Promoting Language Through Physical Education helps physical
education teachers integrate non-English speakers and Deaf children in
their classes. Games and strategies allow teachers to infuse language
into their daily classes, and Spanish and sign language dictionaries
contain key words and phrases. A bound-in DVD-ROM presents common terms
in both Spanish and American Sign Language and offers many reproducibles.
Our society has never been more diverse, and teachers need to be culturally responsive educators in order to be most competent. But being culturally responsive is no simple task.
Promoting Language Through Physical Education: Using Sign Language and Spanish to Engage Everyone makes that task easier. This text offers strategies that physical education teachers can use to integrate non-English speakers and Deaf children in their classes. Sign language and Spanish are used as examples of how teachers can integrate students of any language background into classes. The use of sign language and Spanish phrases not only enhances communication among students and between students and teachers but promotes learning, open-mindedness, and appreciation for other cultures.
Physical education is the ideal setting for integrating other languages because play fosters language development; children interact so much with each other and have ample opportunity to express themselves in physical education. With this book, teachers can expertly guide that development—even if they don’t have a Spanish-speaking or Deaf child in their class.
Promoting Language Through Physical Education grounds teachers in the importance of language and the value of learning about other cultures. Teachers will also
use games and strategies that help them infuse language into their daily classes;
have access to Spanish and sign language dictionaries, with vocabulary organized by movement concepts, games, and activities; and
use a DVD-ROM to facilitate both their teaching and their students’ learning.
The DVD includes video footage of key physical education terms and common words and phrases in Spanish and American Sign Language. Students can follow along as teachers play the footage, thus taking pressure off teachers who are not familiar with sign language or Spanish. The DVD also contains reproducibles and assessment tools that teachers can print and use, saving preparation time.
With this practical text, teachers can promote language development and cultural appreciation while offering developmentally appropriate games and activities for students from elementary grades through high school. The games and strategies blend into and enhance regular physical education curricula. And the book includes appendixes of resources that can augment students’ learning and ability to overcome language barriers.
Part I: Importance of Learning About Diversity Chapter 1. Learning About Deaf Culture Chapter 2. Learning About Hispanic Culture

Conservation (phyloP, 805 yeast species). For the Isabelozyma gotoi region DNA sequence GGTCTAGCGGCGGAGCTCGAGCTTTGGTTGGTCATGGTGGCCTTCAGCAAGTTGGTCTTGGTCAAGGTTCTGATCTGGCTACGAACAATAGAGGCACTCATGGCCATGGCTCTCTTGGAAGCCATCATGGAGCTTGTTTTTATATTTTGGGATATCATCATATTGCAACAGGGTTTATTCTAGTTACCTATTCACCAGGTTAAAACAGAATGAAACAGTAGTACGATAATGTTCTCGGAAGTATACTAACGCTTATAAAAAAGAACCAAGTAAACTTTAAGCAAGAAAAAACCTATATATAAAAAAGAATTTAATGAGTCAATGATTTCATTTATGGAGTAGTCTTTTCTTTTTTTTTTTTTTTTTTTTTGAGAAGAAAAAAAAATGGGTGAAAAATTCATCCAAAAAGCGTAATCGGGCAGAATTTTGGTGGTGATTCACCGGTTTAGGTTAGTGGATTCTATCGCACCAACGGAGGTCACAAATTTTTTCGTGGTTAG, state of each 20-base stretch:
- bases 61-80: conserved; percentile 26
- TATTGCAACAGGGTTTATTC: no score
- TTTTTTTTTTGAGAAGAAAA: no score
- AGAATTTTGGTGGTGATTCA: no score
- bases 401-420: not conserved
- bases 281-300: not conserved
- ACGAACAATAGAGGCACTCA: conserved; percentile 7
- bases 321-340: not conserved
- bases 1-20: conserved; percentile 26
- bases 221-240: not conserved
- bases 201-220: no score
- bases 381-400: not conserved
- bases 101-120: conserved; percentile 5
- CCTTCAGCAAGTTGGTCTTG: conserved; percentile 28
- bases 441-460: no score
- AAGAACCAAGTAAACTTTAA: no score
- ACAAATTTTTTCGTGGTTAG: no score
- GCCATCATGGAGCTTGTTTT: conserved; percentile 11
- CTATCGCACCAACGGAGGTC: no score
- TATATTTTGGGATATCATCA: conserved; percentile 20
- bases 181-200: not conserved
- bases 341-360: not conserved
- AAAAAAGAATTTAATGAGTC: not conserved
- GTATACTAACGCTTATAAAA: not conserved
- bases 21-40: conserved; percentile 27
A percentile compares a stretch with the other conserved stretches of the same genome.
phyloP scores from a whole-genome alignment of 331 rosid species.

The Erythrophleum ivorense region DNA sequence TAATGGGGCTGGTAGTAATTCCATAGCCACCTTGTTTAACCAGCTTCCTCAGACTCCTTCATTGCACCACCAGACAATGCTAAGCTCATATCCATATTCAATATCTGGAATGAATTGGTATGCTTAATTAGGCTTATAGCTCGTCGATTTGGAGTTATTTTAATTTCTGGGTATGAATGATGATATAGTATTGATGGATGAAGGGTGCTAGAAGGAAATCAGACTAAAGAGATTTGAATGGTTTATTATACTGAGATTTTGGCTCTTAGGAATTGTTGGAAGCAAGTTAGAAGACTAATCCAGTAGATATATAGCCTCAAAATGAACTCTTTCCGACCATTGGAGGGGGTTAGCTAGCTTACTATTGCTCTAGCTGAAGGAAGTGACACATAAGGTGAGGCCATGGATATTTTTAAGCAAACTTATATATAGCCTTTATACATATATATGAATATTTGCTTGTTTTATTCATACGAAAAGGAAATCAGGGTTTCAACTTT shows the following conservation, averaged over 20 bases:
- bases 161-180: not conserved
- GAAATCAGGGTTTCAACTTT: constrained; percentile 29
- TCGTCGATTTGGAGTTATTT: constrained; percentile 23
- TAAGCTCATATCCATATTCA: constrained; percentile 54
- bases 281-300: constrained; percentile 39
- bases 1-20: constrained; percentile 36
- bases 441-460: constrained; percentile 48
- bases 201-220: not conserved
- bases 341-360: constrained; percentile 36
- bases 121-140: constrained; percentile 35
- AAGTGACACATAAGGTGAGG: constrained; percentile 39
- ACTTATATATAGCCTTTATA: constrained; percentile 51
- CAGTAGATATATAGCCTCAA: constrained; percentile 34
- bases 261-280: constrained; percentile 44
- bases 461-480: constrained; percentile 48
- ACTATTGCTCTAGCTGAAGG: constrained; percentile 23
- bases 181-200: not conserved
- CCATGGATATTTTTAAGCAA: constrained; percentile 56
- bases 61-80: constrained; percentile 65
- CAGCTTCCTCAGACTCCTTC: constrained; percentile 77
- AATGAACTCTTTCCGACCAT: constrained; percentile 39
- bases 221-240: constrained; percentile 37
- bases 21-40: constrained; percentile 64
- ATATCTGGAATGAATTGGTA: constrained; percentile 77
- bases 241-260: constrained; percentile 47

Part II: Importance of Infusing Language Into Physical Activity Programs Chapter 3. Infusing Language Into Physical Education Chapter 4. Assessing Learning Chapter 5. Elementary Activities Chapter 6. Middle School Activities Chapter 7. High School Activities
Part III: Spanish and Sign Language Dictionaries Chapter 8. Spanish Words for Physical Education Chapter 9. ASL Signs for Physical Education
Reference for physical education teachers, adapted physical education
teachers, and classroom teachers who teach physical education.
Supplemental text for PETE students.
Luis Columna, PhD, is an associate professor at Syracuse
University in Syracuse, New York. Armed with three degrees in adapted
physical education and physical education, Columna is intent on helping
teachers work better with diverse learners. He has taught in private and
public schools in Texas and Puerto Rico and has taught higher education
since 2006. Along with his coauthor, he has conducted several workshops
and written several articles related to overcoming language barriers.
Columna, who infuses Spanish in his courses, is the chair-elect of the
National Adapted Physical Activity Council (APAC). He was the editor of
the APAC section in the journal Palaestra. He is also a member of the
Social Justice and Cultural Diversity Committee of the National
Association of Kinesiology and Physical Education in Higher Education.
In 2011, Columna was the recipient of the Social Justice and Diversity
Young Professional Award from the American Alliance for Health, Physical
Education, Recreation and Dance. In his spare time, Columna enjoys
dancing, traveling, and hiking.
Lauren J. Lieberman, PhD, is a professor at the College at
Brockport in Brockport, New York. She has taught higher education since
1995 and taught in Perkins School for the Blind since 2010. She is
fluent in sign language, using sign as her language in earning her PhD.
She infuses sign language throughout her courses.
Lieberman has written 11 books on adapted physical education and started
Camp Abilities, a developmental sports camp for children with visual
impairments. This camp is now replicated in eight states and two
Lieberman is past chair of the National Adapted Physical Activity
Council (APAC), and she serves on the board of the U.S. Association for
Blind Athletes. She acts as a consultant for the New York State
Deafblind Collaborative. In her leisure time, she enjoys playing
ultimate, biking, running, kayaking, hiking, and playing the guitar.